July 21, 2014
[Jeremiah and Bear Claw hunt elk]
|Jeremiah:||Wind’s right, but he’ll just run soon as we step out of these trees.|
|Bear Claw:||Trick to it. Walk out on this side of your horse.|
|Jeremiah:||What if he sees our feet?|
|Bear Claw:||Elk don’t know how many feet a horse has!|
– “Jeremiah Johnson” (1972)
Gaston Phoebus, “Livre de Chasse” (1387)
In war, truth is the first casualty.
– Aeschylus (525 – 456 BC)
I honestly believe that people of my generation despise authenticity, mostly because they’re all so envious of it.
– Chuck Klosterman, “Killing Yourself to Live: 85% of a True Story” (2005)
I began my time as Chairman with the goal of increasing the transparency of the Federal Reserve, and of monetary policy in particular. In response to a financial crisis and a deep recession, the Fed’s monetary policy communications have proved far more important and have evolved in different ways than I would have envisioned eight years ago.
– Ben Bernanke, “Communication and Monetary Policy” (Nov. 19, 2013)
The stalking horse is a hunting technique that goes back thousands of years, where a hunter finds it much easier to get a drop on wild game by hiding behind an animal or a representation of an animal that the prey finds more familiar in its natural environment than a human. My favorite description of how the stalking horse technique works comes from the 1972 Robert Redford movie, “Jeremiah Johnson”, where the old trapper Bear Claw patiently explains to newbie trapper Jeremiah that they can walk behind their horses to get a good shot because “elk don’t know how many feet a horse has”. Of course Bear Claw is right, and he and Jeremiah eat well that night.
Today’s markets are chock-full of stalking horses, not for something as trivial as setting up a hostile takeover (which is how the phrase has traditionally been used in investment circles), but for setting up politically-driven macro-economic goals. Whether it’s the use of words to create a representation of a stalking horse or a direct investment in a security to turn it into a stalking horse, governments today are more manipulative (and I mean that in the technical sense of the word) than at any time since the 1930’s. Very little is as it seems in modern markets.
And yes, we’re the elk.
Here’s a great example of what I mean. This past Wednesday the WSJ published an article titled “China Plays a Big Role as US Treasury Yields Fall”, pointing out that the Chinese government bought US Treasuries at the fastest pace in the first five months of 2014 than at any point since this data started being collected more than 30 years ago. China added $107 billion to its Treasury holdings over these five months, almost 10% of its total Treasury holdings of $1.27 trillion, which is itself about 10% of the total $12 trillion US Treasury market. As the article points out, these massive purchases go a long way towards explaining “the mysterious US bond rally of 2014”, where, for example, yields on the 10-year note fell from 3% at the end of 2013 to about 2.5% over this five month period, despite widespread expectations at the start of the year by both market savants and investor public opinion that rates were on a one-way path up, up, and away.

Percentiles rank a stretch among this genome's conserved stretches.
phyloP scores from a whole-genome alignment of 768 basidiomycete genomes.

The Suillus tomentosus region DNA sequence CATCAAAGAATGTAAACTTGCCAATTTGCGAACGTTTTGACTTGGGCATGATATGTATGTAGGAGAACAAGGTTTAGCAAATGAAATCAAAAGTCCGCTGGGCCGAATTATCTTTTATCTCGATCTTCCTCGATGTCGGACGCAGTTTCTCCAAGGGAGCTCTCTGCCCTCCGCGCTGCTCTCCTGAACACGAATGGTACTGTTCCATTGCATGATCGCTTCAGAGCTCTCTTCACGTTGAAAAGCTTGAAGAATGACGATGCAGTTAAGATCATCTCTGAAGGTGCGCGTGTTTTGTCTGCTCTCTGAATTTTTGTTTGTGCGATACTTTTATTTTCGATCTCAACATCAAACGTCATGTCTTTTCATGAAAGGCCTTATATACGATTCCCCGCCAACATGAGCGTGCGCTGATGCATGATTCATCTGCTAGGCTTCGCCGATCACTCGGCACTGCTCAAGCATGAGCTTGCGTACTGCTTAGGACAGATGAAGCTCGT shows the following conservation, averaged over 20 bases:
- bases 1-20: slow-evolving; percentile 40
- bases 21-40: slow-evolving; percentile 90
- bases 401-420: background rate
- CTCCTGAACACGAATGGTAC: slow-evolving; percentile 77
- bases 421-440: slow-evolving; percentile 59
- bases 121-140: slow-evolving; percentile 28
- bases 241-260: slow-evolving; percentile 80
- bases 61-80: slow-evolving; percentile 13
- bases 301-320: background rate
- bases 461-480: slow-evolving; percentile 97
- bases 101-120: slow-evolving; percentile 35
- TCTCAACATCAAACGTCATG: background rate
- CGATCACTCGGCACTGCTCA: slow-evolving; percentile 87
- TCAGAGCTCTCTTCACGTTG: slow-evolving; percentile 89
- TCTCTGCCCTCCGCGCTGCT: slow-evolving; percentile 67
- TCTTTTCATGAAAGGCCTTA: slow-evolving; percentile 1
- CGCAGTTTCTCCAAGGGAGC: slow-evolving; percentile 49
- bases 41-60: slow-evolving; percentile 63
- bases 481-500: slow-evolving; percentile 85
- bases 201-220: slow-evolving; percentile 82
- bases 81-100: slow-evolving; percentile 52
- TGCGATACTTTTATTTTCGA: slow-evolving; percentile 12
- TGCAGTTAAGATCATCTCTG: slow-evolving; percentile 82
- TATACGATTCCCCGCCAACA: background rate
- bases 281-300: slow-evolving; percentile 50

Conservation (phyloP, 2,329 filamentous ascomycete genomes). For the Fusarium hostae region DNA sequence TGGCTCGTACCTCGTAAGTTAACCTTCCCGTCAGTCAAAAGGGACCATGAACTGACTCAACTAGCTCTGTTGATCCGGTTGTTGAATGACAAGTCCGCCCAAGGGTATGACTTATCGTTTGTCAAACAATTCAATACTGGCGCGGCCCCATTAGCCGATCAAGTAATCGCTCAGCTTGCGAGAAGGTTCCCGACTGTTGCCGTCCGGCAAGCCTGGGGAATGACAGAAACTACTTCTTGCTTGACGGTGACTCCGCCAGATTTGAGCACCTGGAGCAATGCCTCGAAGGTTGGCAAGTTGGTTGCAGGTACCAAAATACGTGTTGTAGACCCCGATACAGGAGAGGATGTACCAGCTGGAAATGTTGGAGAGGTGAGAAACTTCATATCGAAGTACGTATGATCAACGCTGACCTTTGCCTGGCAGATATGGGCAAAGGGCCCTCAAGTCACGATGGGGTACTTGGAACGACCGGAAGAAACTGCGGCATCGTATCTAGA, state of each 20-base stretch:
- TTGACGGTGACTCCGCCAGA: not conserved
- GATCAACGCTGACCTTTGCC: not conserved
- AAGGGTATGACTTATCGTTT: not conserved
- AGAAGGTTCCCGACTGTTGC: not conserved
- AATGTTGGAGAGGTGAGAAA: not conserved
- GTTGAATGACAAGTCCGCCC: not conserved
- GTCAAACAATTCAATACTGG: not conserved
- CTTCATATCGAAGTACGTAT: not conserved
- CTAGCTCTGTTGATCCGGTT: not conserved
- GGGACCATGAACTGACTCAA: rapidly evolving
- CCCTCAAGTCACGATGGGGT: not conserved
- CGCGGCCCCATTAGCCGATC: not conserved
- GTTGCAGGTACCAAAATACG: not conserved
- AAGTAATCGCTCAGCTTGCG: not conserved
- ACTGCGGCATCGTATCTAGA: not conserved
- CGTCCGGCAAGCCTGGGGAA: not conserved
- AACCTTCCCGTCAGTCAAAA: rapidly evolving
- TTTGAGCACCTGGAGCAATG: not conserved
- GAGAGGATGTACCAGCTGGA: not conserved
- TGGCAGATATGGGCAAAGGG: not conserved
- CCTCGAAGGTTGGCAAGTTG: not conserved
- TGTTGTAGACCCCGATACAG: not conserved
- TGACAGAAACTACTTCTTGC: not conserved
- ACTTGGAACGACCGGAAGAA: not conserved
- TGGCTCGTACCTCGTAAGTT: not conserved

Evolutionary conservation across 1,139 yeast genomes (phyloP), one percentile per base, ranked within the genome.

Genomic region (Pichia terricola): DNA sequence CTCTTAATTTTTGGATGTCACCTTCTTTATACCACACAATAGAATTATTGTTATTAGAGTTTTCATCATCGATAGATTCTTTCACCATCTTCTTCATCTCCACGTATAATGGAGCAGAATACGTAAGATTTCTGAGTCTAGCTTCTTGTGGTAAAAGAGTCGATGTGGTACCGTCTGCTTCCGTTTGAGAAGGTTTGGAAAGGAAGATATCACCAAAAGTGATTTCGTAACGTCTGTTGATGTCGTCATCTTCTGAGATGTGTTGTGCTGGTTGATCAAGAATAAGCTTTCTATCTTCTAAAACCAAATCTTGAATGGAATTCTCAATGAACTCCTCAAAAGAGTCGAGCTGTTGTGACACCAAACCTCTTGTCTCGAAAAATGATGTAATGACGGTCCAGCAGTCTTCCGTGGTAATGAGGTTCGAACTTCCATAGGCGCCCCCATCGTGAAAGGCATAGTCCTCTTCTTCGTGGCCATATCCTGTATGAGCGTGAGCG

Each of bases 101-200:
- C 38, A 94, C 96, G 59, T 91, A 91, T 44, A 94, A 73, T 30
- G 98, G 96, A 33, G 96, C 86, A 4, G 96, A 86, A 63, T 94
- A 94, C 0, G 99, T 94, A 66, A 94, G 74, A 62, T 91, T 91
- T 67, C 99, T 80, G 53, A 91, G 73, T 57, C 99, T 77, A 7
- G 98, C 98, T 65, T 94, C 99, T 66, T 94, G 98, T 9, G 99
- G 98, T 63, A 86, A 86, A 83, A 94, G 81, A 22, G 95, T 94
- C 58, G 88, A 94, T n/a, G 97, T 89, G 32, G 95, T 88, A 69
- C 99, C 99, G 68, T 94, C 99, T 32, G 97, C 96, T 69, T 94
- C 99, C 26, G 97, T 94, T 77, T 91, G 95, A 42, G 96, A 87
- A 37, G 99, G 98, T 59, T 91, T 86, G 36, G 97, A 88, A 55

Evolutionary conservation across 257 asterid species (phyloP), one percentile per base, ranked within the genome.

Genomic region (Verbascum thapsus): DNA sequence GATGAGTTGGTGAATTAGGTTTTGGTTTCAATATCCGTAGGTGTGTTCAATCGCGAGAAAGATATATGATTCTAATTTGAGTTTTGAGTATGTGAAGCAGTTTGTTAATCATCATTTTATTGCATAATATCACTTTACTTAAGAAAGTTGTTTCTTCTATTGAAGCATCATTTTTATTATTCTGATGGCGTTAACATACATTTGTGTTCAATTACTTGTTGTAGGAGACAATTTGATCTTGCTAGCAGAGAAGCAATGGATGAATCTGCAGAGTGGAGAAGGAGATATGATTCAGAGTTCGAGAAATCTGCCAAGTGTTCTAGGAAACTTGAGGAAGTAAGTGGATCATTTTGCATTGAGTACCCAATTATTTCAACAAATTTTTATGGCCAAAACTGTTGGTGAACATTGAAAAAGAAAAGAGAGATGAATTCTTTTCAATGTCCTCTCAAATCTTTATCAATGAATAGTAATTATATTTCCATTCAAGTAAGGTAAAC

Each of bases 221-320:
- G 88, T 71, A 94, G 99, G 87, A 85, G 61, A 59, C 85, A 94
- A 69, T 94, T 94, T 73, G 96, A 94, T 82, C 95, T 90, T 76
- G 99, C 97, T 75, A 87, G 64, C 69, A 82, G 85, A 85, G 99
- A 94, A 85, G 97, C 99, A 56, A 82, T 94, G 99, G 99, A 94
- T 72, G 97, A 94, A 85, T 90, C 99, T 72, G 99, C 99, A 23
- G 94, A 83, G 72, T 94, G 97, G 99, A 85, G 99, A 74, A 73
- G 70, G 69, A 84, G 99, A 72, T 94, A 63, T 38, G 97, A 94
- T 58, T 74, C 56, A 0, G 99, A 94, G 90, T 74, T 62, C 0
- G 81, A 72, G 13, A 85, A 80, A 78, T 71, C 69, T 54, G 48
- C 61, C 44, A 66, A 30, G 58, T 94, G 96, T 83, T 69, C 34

The reason I characterize China’s purchases as a stalking horse rests on both the meaning of the purchases for the Chinese government and the perception of the purchases by market participants.
China is not buying US Treasuries for the same reasons that, say, PIMCO buys US Treasuries. China is not an economic buyer of US Treasuries, making an asset allocation decision based on some evaluation of fundamental global growth prospects. No, China is a strategic buyer of US Treasuries, purchasing US dollar-denominated assets in order to weaken its own currency and spur domestic growth by boosting exports. I’ve written about this sea change in Chinese monetary policy a lot (here, here, and here), and what we are seeing in China’s acceleration of US Treasury purchases is part and parcel of this existential political calculus and its challenge to the Western “rules” of global economics.
What’s really interesting to me – and this gets to the market perception question – is that this “explanation” of the 2014 US bond rally is just now being promulgated by one of the major media arbiters of taste. I mean, China’s Treasury purchases are no secret. The data is published monthly with about a 6-week delay. In April (data released more than a month ago) China bought more Treasuries than the US Fed, but there was hardly a peep about it in any major financial media outlet. What’s interesting about the perception by market participants of China’s accelerated Treasury purchases is that there was essentially NO perception of these purchases as an explanation of falling rates. It’s as if China were invisible or something, which, of course, is EXACTLY how China wished to be perceived in these actions. The market’s inability to recognize that China was buying massive amounts of US Treasuries to weaken the yuan is exactly like the elk herd’s inability to recognize that Jeremiah Johnson was standing on the other side of his horse to get a cleaner shot. The market has access to all the data, just like the elk can see how many feet are under Jeremiah’s horse. We see six feet under the horse, but we can’t comprehend the meaning of six feet under a horse. This is the secret of the stalking horse.